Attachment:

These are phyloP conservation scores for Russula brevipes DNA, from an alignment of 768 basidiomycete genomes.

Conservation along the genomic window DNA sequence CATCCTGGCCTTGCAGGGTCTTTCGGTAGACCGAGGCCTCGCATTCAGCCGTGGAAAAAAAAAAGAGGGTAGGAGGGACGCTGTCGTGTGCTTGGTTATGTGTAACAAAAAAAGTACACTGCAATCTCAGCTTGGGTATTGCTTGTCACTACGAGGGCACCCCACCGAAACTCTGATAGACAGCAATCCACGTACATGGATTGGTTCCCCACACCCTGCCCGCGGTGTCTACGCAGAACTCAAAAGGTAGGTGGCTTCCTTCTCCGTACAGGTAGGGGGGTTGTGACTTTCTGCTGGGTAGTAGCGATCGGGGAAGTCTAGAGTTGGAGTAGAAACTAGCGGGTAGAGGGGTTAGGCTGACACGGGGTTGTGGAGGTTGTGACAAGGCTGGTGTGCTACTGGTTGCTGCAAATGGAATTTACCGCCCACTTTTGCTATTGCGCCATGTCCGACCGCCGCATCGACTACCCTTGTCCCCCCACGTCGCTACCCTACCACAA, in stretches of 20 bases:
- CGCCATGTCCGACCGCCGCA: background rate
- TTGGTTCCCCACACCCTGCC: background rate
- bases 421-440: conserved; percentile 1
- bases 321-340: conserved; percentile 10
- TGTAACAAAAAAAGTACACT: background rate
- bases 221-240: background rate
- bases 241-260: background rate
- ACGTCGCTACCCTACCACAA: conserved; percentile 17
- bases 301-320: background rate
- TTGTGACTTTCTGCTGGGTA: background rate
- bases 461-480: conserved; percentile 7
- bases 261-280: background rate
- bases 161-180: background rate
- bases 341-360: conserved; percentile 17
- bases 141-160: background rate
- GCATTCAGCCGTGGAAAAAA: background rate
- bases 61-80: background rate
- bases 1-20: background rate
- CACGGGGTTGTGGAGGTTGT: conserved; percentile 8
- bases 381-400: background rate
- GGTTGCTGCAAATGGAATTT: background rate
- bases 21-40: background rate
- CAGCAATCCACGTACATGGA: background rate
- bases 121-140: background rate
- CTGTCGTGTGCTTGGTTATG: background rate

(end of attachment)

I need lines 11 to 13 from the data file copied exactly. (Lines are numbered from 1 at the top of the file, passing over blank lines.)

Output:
- bases 301-320: background rate
- TTGTGACTTTCTGCTGGGTA: background rate
- bases 461-480: conserved; percentile 7